Mr Baffled and I had our little Button-Pusher a bit later in life. Many of our friends however didn’t wait, so for around 15 years before becoming parents, we were surrounded by children of various ages. We spent a huge amount of time with our friends and their kids and they (the friends) all said the same thing: you’re a natural! You’re fantastic with kids! You guys should definitely be parents! You’ll be a great mum!
So you can imagine my surprise to discover, I’m not. Well, I’m not a bad mum; rarely are people bad people. But on any given day, I guarantee that there’ll be at least a moment (if not many) when I certainly don’t feel like a good mum. And there are plenty of moments when I feel like I’ve spectacularly failed as a parent. All of those friendly declarations that I would be ‘a natural’, couldn’t be further from how I feel on any given day.
‘Parenting Fails’ have become things of hashtags and memes. Funnies we like and share on social media. Stories we tell our friends and laugh about. When B-P managed to get into my handbag, retrieve a Clinique Chubby Stick, somehow remove the lid with her pudgy little baby fingers, and nibbled on the end, my mummy friends fell about laughing as I shared the fail. Take your eyes off them for one second and they’ll be eating your lipstick (or locking themselves in the car!). It was funny (and she was fine I must add: the GP confirmed it!) and though I was panicked at the time, even I could see the funny side.
But those other moments, when it’s not so funny, when you shout in a way you never expected to, when your patience bucket is empty and you snap out an unconstructive response, when your child says or does something you’d rather they didn’t and you think ‘did they learn that from me?’, those are the moments that can feel like the kind of failures that don’t raise a hashtag smile. They leave you wondering, what happened? I had plans to be an amazing mum. I was going to be a natural. Everyone said so.
In moments when I’m thinking logically, and being kinder to myself, I know that no one particular thing happened. I became a parent and sometimes (much of the the time!), it’s tough, and sometimes, we don’t parent in quite the way we’d like to. So we phrase something badly, or we shout when shouting isn’t the best way to deal with a toddler, and we walk away feeling like we made a poor decision. Sometimes someone passes a comment about your child, about their child even, and a defence mechanism kicks in, or a comparison is drawn in your head, and suddenly, once again we feel like we’re failing.
It doesn’t mean we are failing; it doesn’t mean we’re a bad parent. It just feels that way in that moment. At least, this is what I believe when I’m not being so hard on myself. Thing is (and there’s always a thing eh?), throw in a bit of sleep deprivation, throw in an empty bucket, throw in a toddler tantrum or two, and it’s not so easy to give yourself a break. It’s not so easy to not be so hard on yourself. And what you’re often left with, is a feeling of inadequacy. The big button marked ‘failure’ has been royally pressed, but the only difference here is that it’s not your regular Button-Pusher doing the pushing. It’s not your toddler putting their chubby little hand on the big fat failure button: it’s you. Or rather, it’s me. I recognise that I’m looking at my actions, my behaviour, my perceived lack of ‘natural’ parenting skills, and I’m the one pressing the button.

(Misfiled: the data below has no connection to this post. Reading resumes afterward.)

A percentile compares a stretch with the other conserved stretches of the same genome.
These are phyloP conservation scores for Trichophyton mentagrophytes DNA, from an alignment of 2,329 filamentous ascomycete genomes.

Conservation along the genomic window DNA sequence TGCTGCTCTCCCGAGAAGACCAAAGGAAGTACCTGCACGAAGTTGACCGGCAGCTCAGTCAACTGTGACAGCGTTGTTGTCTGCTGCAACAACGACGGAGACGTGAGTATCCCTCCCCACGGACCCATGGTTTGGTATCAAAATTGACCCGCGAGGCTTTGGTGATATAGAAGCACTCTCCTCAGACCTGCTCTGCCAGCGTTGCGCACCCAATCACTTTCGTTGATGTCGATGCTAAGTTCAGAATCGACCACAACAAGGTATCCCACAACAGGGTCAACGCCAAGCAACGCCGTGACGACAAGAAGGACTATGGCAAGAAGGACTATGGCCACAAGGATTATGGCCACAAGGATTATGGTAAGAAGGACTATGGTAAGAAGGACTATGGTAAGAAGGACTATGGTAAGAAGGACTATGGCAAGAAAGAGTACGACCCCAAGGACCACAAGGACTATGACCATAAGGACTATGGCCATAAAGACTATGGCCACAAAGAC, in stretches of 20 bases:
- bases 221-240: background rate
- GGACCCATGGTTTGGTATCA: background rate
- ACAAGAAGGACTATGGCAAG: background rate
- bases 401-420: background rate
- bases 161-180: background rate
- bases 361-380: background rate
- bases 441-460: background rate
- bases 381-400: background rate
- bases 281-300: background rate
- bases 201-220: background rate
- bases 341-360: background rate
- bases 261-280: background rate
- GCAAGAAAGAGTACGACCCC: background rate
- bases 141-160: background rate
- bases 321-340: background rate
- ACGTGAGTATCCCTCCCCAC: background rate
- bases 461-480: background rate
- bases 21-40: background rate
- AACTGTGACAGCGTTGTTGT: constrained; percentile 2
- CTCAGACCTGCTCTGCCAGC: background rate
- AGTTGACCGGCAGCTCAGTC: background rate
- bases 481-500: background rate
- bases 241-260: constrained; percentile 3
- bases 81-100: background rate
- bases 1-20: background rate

So what can I do to combat those feelings of failure?
Perhaps I can take greater joy in the moments that are good, when it works well, when neither B-P nor I are having a meltdown. It’s too easy to dismiss or even ignore those times when life is good, and only focus on the bad stuff. Maybe stopping to think, ‘this turned out OK’ would be a good start for filling that empty bucket with some positive thoughts. And maybe, when it’s not going so well, when that dark cloud hovers overhead, and that feeling of failure starts to rise, maybe I’ll be able to catch myself before the cloud turns to rain. Maybe I’ll be able to tell myself that even though this moment isn’t going so well, perhaps I’ll do it a bit differently next time. And maybe, I’ll be able to accept that in fact, I’m a natural at some things, just not everything, and just not all of the time. No one is; no one’s getting it right all of the time. And if we’re just a little bit kinder to ourselves, maybe we’d realise that we’re all doing ok, and we’re raising fabulous little Button-Pushers, who will push our buttons for years to come!